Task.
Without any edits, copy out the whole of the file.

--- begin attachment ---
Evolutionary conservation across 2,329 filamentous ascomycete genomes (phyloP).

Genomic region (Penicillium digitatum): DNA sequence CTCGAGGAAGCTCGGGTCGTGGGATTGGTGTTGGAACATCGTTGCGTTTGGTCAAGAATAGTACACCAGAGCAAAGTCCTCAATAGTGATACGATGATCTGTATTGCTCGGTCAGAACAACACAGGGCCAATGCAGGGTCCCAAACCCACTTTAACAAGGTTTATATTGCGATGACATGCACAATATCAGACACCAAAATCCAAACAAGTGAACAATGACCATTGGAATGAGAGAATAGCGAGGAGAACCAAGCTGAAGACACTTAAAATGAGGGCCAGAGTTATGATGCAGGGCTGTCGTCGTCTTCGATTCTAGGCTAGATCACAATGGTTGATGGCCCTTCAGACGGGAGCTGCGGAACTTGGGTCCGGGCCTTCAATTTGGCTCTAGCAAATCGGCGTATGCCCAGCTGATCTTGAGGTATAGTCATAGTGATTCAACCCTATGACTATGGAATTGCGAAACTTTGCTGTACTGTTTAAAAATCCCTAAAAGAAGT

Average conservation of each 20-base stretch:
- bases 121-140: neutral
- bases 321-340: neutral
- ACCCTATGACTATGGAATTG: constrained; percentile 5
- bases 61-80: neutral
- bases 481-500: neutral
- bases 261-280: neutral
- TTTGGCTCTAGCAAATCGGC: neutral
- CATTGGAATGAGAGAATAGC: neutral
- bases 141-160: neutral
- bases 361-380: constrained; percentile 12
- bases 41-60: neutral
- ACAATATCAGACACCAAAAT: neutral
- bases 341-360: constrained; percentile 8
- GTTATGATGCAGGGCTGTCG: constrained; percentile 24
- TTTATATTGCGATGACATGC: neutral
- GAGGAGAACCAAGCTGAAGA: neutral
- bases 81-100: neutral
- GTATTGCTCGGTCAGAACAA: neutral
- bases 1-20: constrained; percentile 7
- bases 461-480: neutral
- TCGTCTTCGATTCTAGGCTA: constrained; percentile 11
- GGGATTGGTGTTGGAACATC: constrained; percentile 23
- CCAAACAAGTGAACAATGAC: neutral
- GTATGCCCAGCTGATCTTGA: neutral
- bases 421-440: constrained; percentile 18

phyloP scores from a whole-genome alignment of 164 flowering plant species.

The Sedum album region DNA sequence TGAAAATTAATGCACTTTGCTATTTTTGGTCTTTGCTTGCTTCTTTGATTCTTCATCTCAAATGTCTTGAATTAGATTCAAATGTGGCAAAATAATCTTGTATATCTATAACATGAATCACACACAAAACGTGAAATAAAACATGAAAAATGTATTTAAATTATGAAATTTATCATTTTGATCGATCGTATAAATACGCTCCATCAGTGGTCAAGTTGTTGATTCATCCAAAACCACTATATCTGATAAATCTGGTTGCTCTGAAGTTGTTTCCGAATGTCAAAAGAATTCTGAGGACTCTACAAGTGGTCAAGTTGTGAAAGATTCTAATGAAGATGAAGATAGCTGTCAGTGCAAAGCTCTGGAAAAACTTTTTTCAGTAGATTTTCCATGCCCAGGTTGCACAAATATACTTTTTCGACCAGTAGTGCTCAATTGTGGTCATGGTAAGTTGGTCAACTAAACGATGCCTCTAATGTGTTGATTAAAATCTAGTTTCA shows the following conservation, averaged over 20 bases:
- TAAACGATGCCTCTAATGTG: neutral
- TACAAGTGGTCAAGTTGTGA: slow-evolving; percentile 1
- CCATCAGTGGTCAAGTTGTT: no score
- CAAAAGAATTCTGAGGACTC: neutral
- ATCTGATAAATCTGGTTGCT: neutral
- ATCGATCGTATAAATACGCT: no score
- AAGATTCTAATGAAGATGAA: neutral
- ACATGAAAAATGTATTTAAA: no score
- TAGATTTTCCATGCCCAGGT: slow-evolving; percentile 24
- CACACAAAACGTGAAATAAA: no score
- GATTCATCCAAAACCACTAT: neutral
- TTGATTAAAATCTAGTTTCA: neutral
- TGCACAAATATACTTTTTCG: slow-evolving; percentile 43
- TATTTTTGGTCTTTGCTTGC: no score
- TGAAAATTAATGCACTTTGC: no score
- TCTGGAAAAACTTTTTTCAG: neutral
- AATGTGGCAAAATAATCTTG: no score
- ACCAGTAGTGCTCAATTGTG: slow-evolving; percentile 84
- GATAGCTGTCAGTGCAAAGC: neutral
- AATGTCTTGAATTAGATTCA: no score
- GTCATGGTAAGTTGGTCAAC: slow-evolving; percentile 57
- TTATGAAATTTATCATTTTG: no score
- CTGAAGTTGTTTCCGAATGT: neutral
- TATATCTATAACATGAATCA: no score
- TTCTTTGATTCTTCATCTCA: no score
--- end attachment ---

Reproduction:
Evolutionary conservation across 2,329 filamentous ascomycete genomes (phyloP).

Genomic region (Penicillium digitatum): DNA sequence CTCGAGGAAGCTCGGGTCGTGGGATTGGTGTTGGAACATCGTTGCGTTTGGTCAAGAATAGTACACCAGAGCAAAGTCCTCAATAGTGATACGATGATCTGTATTGCTCGGTCAGAACAACACAGGGCCAATGCAGGGTCCCAAACCCACTTTAACAAGGTTTATATTGCGATGACATGCACAATATCAGACACCAAAATCCAAACAAGTGAACAATGACCATTGGAATGAGAGAATAGCGAGGAGAACCAAGCTGAAGACACTTAAAATGAGGGCCAGAGTTATGATGCAGGGCTGTCGTCGTCTTCGATTCTAGGCTAGATCACAATGGTTGATGGCCCTTCAGACGGGAGCTGCGGAACTTGGGTCCGGGCCTTCAATTTGGCTCTAGCAAATCGGCGTATGCCCAGCTGATCTTGAGGTATAGTCATAGTGATTCAACCCTATGACTATGGAATTGCGAAACTTTGCTGTACTGTTTAAAAATCCCTAAAAGAAGT

Average conservation of each 20-base stretch:
- bases 121-140: neutral
- bases 321-340: neutral
- ACCCTATGACTATGGAATTG: constrained; percentile 5
- bases 61-80: neutral
- bases 481-500: neutral
- bases 261-280: neutral
- TTTGGCTCTAGCAAATCGGC: neutral
- CATTGGAATGAGAGAATAGC: neutral
- bases 141-160: neutral
- bases 361-380: constrained; percentile 12
- bases 41-60: neutral
- ACAATATCAGACACCAAAAT: neutral
- bases 341-360: constrained; percentile 8
- GTTATGATGCAGGGCTGTCG: constrained; percentile 24
- TTTATATTGCGATGACATGC: neutral
- GAGGAGAACCAAGCTGAAGA: neutral
- bases 81-100: neutral
- GTATTGCTCGGTCAGAACAA: neutral
- bases 1-20: constrained; percentile 7
- bases 461-480: neutral
- TCGTCTTCGATTCTAGGCTA: constrained; percentile 11
- GGGATTGGTGTTGGAACATC: constrained; percentile 23
- CCAAACAAGTGAACAATGAC: neutral
- GTATGCCCAGCTGATCTTGA: neutral
- bases 421-440: constrained; percentile 18

phyloP scores from a whole-genome alignment of 164 flowering plant species.

The Sedum album region DNA sequence TGAAAATTAATGCACTTTGCTATTTTTGGTCTTTGCTTGCTTCTTTGATTCTTCATCTCAAATGTCTTGAATTAGATTCAAATGTGGCAAAATAATCTTGTATATCTATAACATGAATCACACACAAAACGTGAAATAAAACATGAAAAATGTATTTAAATTATGAAATTTATCATTTTGATCGATCGTATAAATACGCTCCATCAGTGGTCAAGTTGTTGATTCATCCAAAACCACTATATCTGATAAATCTGGTTGCTCTGAAGTTGTTTCCGAATGTCAAAAGAATTCTGAGGACTCTACAAGTGGTCAAGTTGTGAAAGATTCTAATGAAGATGAAGATAGCTGTCAGTGCAAAGCTCTGGAAAAACTTTTTTCAGTAGATTTTCCATGCCCAGGTTGCACAAATATACTTTTTCGACCAGTAGTGCTCAATTGTGGTCATGGTAAGTTGGTCAACTAAACGATGCCTCTAATGTGTTGATTAAAATCTAGTTTCA shows the following conservation, averaged over 20 bases:
- TAAACGATGCCTCTAATGTG: neutral
- TACAAGTGGTCAAGTTGTGA: slow-evolving; percentile 1
- CCATCAGTGGTCAAGTTGTT: no score
- CAAAAGAATTCTGAGGACTC: neutral
- ATCTGATAAATCTGGTTGCT: neutral
- ATCGATCGTATAAATACGCT: no score
- AAGATTCTAATGAAGATGAA: neutral
- ACATGAAAAATGTATTTAAA: no score
- TAGATTTTCCATGCCCAGGT: slow-evolving; percentile 24
- CACACAAAACGTGAAATAAA: no score
- GATTCATCCAAAACCACTAT: neutral
- TTGATTAAAATCTAGTTTCA: neutral
- TGCACAAATATACTTTTTCG: slow-evolving; percentile 43
- TATTTTTGGTCTTTGCTTGC: no score
- TGAAAATTAATGCACTTTGC: no score
- TCTGGAAAAACTTTTTTCAG: neutral
- AATGTGGCAAAATAATCTTG: no score
- ACCAGTAGTGCTCAATTGTG: slow-evolving; percentile 84
- GATAGCTGTCAGTGCAAAGC: neutral
- AATGTCTTGAATTAGATTCA: no score
- GTCATGGTAAGTTGGTCAAC: slow-evolving; percentile 57
- TTATGAAATTTATCATTTTG: no score
- CTGAAGTTGTTTCCGAATGT: neutral
- TATATCTATAACATGAATCA: no score
- TTCTTTGATTCTTCATCTCA: no score